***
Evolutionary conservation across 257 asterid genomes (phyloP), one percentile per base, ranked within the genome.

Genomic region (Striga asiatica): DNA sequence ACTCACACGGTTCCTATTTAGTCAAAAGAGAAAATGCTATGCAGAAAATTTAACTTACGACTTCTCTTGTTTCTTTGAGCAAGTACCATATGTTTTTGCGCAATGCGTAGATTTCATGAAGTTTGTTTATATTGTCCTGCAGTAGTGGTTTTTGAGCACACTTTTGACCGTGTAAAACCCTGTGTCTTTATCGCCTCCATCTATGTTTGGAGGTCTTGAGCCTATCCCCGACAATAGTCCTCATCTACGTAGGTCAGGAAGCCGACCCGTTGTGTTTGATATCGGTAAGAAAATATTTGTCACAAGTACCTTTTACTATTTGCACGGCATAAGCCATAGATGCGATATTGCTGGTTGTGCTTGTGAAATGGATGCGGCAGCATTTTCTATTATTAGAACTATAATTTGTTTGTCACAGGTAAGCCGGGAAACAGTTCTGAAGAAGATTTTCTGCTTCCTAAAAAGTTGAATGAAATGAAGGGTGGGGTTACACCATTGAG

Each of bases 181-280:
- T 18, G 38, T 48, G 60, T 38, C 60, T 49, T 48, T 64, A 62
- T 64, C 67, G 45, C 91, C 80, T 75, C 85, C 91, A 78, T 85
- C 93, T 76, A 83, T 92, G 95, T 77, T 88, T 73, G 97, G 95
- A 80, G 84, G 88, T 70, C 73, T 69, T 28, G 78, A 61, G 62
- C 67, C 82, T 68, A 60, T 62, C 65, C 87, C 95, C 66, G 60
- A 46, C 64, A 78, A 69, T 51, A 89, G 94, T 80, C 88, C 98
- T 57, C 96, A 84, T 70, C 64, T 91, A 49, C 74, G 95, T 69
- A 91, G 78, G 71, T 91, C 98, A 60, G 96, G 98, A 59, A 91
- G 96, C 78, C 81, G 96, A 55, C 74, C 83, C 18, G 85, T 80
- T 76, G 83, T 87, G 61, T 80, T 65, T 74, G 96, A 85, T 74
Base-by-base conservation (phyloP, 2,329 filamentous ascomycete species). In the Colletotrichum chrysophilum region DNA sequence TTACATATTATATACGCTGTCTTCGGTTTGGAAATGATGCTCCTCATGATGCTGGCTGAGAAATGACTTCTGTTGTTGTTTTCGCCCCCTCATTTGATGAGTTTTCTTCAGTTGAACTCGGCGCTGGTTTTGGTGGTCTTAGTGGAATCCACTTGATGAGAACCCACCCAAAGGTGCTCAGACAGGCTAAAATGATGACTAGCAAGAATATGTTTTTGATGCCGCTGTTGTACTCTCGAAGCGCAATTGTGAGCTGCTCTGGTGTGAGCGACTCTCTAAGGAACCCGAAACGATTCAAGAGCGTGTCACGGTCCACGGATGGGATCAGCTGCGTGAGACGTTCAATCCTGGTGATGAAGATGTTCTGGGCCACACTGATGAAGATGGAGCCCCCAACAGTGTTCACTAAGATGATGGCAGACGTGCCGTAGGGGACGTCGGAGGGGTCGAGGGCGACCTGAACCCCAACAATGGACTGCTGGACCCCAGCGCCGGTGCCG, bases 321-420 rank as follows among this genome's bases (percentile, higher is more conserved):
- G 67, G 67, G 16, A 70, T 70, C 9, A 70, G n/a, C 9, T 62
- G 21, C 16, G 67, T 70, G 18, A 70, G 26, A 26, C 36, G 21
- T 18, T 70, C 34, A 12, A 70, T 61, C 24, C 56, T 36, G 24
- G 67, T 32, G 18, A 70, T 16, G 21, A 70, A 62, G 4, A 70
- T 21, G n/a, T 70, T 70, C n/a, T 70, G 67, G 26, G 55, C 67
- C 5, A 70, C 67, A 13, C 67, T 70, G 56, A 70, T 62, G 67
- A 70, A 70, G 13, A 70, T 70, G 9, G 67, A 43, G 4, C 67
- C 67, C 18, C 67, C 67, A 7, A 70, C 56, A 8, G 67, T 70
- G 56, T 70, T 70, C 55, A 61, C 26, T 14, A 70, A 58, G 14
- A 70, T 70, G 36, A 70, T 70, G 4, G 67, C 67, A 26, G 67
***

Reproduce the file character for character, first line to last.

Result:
Evolutionary conservation across 257 asterid genomes (phyloP), one percentile per base, ranked within the genome.

Genomic region (Striga asiatica): DNA sequence ACTCACACGGTTCCTATTTAGTCAAAAGAGAAAATGCTATGCAGAAAATTTAACTTACGACTTCTCTTGTTTCTTTGAGCAAGTACCATATGTTTTTGCGCAATGCGTAGATTTCATGAAGTTTGTTTATATTGTCCTGCAGTAGTGGTTTTTGAGCACACTTTTGACCGTGTAAAACCCTGTGTCTTTATCGCCTCCATCTATGTTTGGAGGTCTTGAGCCTATCCCCGACAATAGTCCTCATCTACGTAGGTCAGGAAGCCGACCCGTTGTGTTTGATATCGGTAAGAAAATATTTGTCACAAGTACCTTTTACTATTTGCACGGCATAAGCCATAGATGCGATATTGCTGGTTGTGCTTGTGAAATGGATGCGGCAGCATTTTCTATTATTAGAACTATAATTTGTTTGTCACAGGTAAGCCGGGAAACAGTTCTGAAGAAGATTTTCTGCTTCCTAAAAAGTTGAATGAAATGAAGGGTGGGGTTACACCATTGAG

Each of bases 181-280:
- T 18, G 38, T 48, G 60, T 38, C 60, T 49, T 48, T 64, A 62
- T 64, C 67, G 45, C 91, C 80, T 75, C 85, C 91, A 78, T 85
- C 93, T 76, A 83, T 92, G 95, T 77, T 88, T 73, G 97, G 95
- A 80, G 84, G 88, T 70, C 73, T 69, T 28, G 78, A 61, G 62
- C 67, C 82, T 68, A 60, T 62, C 65, C 87, C 95, C 66, G 60
- A 46, C 64, A 78, A 69, T 51, A 89, G 94, T 80, C 88, C 98
- T 57, C 96, A 84, T 70, C 64, T 91, A 49, C 74, G 95, T 69
- A 91, G 78, G 71, T 91, C 98, A 60, G 96, G 98, A 59, A 91
- G 96, C 78, C 81, G 96, A 55, C 74, C 83, C 18, G 85, T 80
- T 76, G 83, T 87, G 61, T 80, T 65, T 74, G 96, A 85, T 74
Base-by-base conservation (phyloP, 2,329 filamentous ascomycete species). In the Colletotrichum chrysophilum region DNA sequence TTACATATTATATACGCTGTCTTCGGTTTGGAAATGATGCTCCTCATGATGCTGGCTGAGAAATGACTTCTGTTGTTGTTTTCGCCCCCTCATTTGATGAGTTTTCTTCAGTTGAACTCGGCGCTGGTTTTGGTGGTCTTAGTGGAATCCACTTGATGAGAACCCACCCAAAGGTGCTCAGACAGGCTAAAATGATGACTAGCAAGAATATGTTTTTGATGCCGCTGTTGTACTCTCGAAGCGCAATTGTGAGCTGCTCTGGTGTGAGCGACTCTCTAAGGAACCCGAAACGATTCAAGAGCGTGTCACGGTCCACGGATGGGATCAGCTGCGTGAGACGTTCAATCCTGGTGATGAAGATGTTCTGGGCCACACTGATGAAGATGGAGCCCCCAACAGTGTTCACTAAGATGATGGCAGACGTGCCGTAGGGGACGTCGGAGGGGTCGAGGGCGACCTGAACCCCAACAATGGACTGCTGGACCCCAGCGCCGGTGCCG, bases 321-420 rank as follows among this genome's bases (percentile, higher is more conserved):
- G 67, G 67, G 16, A 70, T 70, C 9, A 70, G n/a, C 9, T 62
- G 21, C 16, G 67, T 70, G 18, A 70, G 26, A 26, C 36, G 21
- T 18, T 70, C 34, A 12, A 70, T 61, C 24, C 56, T 36, G 24
- G 67, T 32, G 18, A 70, T 16, G 21, A 70, A 62, G 4, A 70
- T 21, G n/a, T 70, T 70, C n/a, T 70, G 67, G 26, G 55, C 67
- C 5, A 70, C 67, A 13, C 67, T 70, G 56, A 70, T 62, G 67
- A 70, A 70, G 13, A 70, T 70, G 9, G 67, A 43, G 4, C 67
- C 67, C 18, C 67, C 67, A 7, A 70, C 56, A 8, G 67, T 70
- G 56, T 70, T 70, C 55, A 61, C 26, T 14, A 70, A 58, G 14
- A 70, T 70, G 36, A 70, T 70, G 4, G 67, C 67, A 26, G 67